Jose “Bogie” Tence Ruiz really is one of a kind. They don’t make any more of his version, and that’s perhaps a good thing. If Midjourney could copy the inside of his brain, it might implode or tear its own algorithms apart.
We bring up AI because the artist himself does so quite often, walking us through his recent Ateneo Gallery show, “Litanya: 1972 to 2022”—a curated selection of 34 mixed-media pieces and canvases, plus a healthy dollop of editorial cartoons—where he proves himself the audiobook equivalent to a collection spanning 50 years thus far. (And also the living, talking embodiment of the fulsome four-cover coffee-table book of the same title, copies of which he signs later.)
He wonders what all this artificial intelligence is for. “Oh, my God, do we need more intelligence? Intelligence has brought us to our crisis. Maybe what we need is AC: Artificial Compassion. AT: Artificial Transcendence. AW: Artificial Wisdom. We need more of those things, because obviously, all the intelligence has still brought us to the brink of self-extinction.”
That’s the journalist in Bogie, always ready with a neologism. In fact, he terms what he does “artistic journalism.” Starting as an editorial cartoonist for Manila Chronicle and Who magazine after studying at Ateneo, he developed a worldly take in Singapore and elsewhere, and started transforming things around him into conversation pieces, like “Si Erding Erdrayb at ang Kanyang Palasyong Agaw-Tanang” (“Driver Erding and His Now-You-See-It-Now-You-Don’t Palace,”1980), a cabinet of assembled curiosities and talismans and day-to-day survival gear that he donated to Ateneo; or the oft-modified “Minibus” (1981), which in today’s configuration includes a dead cat on the front bumper representing “the idealists among us, frozen in the headlights.”
Bogie has always been drawn to “the scraggly things” around him. (“We all like things that are in decay.”) A “deep fan of the gothic,” he revels in odd juxtapositions of wealth and poverty between the streets and the towers around him. And to not notice or note them down would be a kind of cosmic heresy. Let AI come up with random chaos for sale in NFT form; Bogie’s path is to paint what he sees.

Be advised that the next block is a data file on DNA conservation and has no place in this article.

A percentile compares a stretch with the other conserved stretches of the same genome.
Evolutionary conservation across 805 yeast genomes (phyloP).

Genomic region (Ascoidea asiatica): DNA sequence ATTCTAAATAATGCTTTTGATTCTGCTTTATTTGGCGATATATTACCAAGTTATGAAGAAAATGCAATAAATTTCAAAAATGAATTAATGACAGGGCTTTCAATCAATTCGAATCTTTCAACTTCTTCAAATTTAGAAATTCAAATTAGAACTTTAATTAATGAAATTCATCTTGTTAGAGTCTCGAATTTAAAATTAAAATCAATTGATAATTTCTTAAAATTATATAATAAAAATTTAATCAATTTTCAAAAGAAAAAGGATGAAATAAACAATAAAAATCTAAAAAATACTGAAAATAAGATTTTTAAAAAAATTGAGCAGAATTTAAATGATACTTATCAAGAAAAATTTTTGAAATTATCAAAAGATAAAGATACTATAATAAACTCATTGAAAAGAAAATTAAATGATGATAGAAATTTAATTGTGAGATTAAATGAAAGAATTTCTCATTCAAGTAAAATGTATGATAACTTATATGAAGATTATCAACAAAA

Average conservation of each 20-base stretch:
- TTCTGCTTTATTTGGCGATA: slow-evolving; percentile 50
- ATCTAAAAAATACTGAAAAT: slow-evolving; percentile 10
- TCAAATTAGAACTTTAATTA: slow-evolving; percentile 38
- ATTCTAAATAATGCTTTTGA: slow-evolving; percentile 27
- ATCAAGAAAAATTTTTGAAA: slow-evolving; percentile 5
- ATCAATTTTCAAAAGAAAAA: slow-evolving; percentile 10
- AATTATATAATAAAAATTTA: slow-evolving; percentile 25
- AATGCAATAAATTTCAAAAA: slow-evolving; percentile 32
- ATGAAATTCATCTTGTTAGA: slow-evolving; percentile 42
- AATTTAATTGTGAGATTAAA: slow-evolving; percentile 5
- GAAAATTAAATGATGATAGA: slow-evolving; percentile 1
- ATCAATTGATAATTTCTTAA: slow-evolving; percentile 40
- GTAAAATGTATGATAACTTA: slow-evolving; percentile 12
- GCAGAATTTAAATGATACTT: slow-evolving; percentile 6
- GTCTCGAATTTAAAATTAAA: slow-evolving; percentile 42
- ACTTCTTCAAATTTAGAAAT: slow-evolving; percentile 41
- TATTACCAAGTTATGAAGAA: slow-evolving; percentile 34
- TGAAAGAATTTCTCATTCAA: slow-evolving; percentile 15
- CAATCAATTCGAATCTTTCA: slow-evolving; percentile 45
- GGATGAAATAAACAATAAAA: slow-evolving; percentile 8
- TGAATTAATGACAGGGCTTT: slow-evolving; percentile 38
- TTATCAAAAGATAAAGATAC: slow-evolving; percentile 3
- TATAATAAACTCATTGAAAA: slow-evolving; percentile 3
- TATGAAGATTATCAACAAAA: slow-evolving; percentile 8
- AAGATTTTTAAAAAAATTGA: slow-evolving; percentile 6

Wordplay is a constant driver—or erdrayb—of his work. AI would never be able to pun with such facility. Ruiz explains: “This is always the play I like to make: something remotely recognizable—but also something remotely hidden and a bit devious inside of it.” He pauses before a wooden piece called “Screwpulous” from 2017: a large lump of wood, perhaps resembling a lechon, pierced with a dozens or so screwdrivers, lying on a bed of blue paint. From above, we see it as a Christ figure, screwdrivers as a crown of thorns, a St. Sebastian element to it as well. “If you cannot figure out the blue,” he explains, “it was the dominant force during EJK.”
We stop at a large canvas called “Alibangbang”—Visayan for “butterfly.” It’s Bogie’s “tribute” to Imelda: “With the shiny neck, and the wings made of carcasses, coming out of the cocoon of violence… A little architectural trivia: the wood was named Madeira Imelda. And it’s held together by butterfly nuts.”
Bogie was the tip of the spear when the Philippines returned to the Venice Biennale in 2015. His large-scale version of the BSP Sierra Madre, a lone decrepit Philippine vessel guarding disputed territorial waters (“Shoal”), was literally installed inside a decrepit Italian palazzo, swathed in red velvet, looking to all the world like a ghostly, ghastly vision of a church filling an upstairs room (“like Magritte’s apple,” he said at the time).